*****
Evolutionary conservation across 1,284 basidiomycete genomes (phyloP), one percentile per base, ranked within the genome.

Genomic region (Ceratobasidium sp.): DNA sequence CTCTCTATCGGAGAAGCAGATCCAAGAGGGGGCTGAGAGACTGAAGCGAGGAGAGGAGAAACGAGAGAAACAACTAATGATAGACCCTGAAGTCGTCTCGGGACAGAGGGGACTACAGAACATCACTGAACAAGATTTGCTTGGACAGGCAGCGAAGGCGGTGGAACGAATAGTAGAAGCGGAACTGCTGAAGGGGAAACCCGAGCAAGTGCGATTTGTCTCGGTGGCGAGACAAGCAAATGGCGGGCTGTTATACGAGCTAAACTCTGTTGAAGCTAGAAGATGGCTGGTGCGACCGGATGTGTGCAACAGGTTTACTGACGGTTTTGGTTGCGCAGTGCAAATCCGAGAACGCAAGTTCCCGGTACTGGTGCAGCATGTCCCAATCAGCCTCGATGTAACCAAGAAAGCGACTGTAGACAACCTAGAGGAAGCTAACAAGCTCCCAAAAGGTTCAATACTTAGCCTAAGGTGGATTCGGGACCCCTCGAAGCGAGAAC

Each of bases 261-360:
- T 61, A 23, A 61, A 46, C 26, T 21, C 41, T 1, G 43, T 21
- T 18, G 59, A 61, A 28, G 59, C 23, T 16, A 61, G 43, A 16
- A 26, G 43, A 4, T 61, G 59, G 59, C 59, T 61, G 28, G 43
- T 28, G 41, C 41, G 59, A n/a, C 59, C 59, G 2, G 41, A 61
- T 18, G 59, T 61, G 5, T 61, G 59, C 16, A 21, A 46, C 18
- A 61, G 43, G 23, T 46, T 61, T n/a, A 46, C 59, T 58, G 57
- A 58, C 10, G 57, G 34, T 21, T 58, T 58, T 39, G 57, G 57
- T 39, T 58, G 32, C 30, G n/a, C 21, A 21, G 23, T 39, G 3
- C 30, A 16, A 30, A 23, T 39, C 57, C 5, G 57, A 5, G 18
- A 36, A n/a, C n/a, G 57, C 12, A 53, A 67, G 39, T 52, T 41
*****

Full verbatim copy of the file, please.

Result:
Evolutionary conservation across 1,284 basidiomycete genomes (phyloP), one percentile per base, ranked within the genome.

Genomic region (Ceratobasidium sp.): DNA sequence CTCTCTATCGGAGAAGCAGATCCAAGAGGGGGCTGAGAGACTGAAGCGAGGAGAGGAGAAACGAGAGAAACAACTAATGATAGACCCTGAAGTCGTCTCGGGACAGAGGGGACTACAGAACATCACTGAACAAGATTTGCTTGGACAGGCAGCGAAGGCGGTGGAACGAATAGTAGAAGCGGAACTGCTGAAGGGGAAACCCGAGCAAGTGCGATTTGTCTCGGTGGCGAGACAAGCAAATGGCGGGCTGTTATACGAGCTAAACTCTGTTGAAGCTAGAAGATGGCTGGTGCGACCGGATGTGTGCAACAGGTTTACTGACGGTTTTGGTTGCGCAGTGCAAATCCGAGAACGCAAGTTCCCGGTACTGGTGCAGCATGTCCCAATCAGCCTCGATGTAACCAAGAAAGCGACTGTAGACAACCTAGAGGAAGCTAACAAGCTCCCAAAAGGTTCAATACTTAGCCTAAGGTGGATTCGGGACCCCTCGAAGCGAGAAC

Each of bases 261-360:
- T 61, A 23, A 61, A 46, C 26, T 21, C 41, T 1, G 43, T 21
- T 18, G 59, A 61, A 28, G 59, C 23, T 16, A 61, G 43, A 16
- A 26, G 43, A 4, T 61, G 59, G 59, C 59, T 61, G 28, G 43
- T 28, G 41, C 41, G 59, A n/a, C 59, C 59, G 2, G 41, A 61
- T 18, G 59, T 61, G 5, T 61, G 59, C 16, A 21, A 46, C 18
- A 61, G 43, G 23, T 46, T 61, T n/a, A 46, C 59, T 58, G 57
- A 58, C 10, G 57, G 34, T 21, T 58, T 58, T 39, G 57, G 57
- T 39, T 58, G 32, C 30, G n/a, C 21, A 21, G 23, T 39, G 3
- C 30, A 16, A 30, A 23, T 39, C 57, C 5, G 57, A 5, G 18
- A 36, A n/a, C n/a, G 57, C 12, A 53, A 67, G 39, T 52, T 41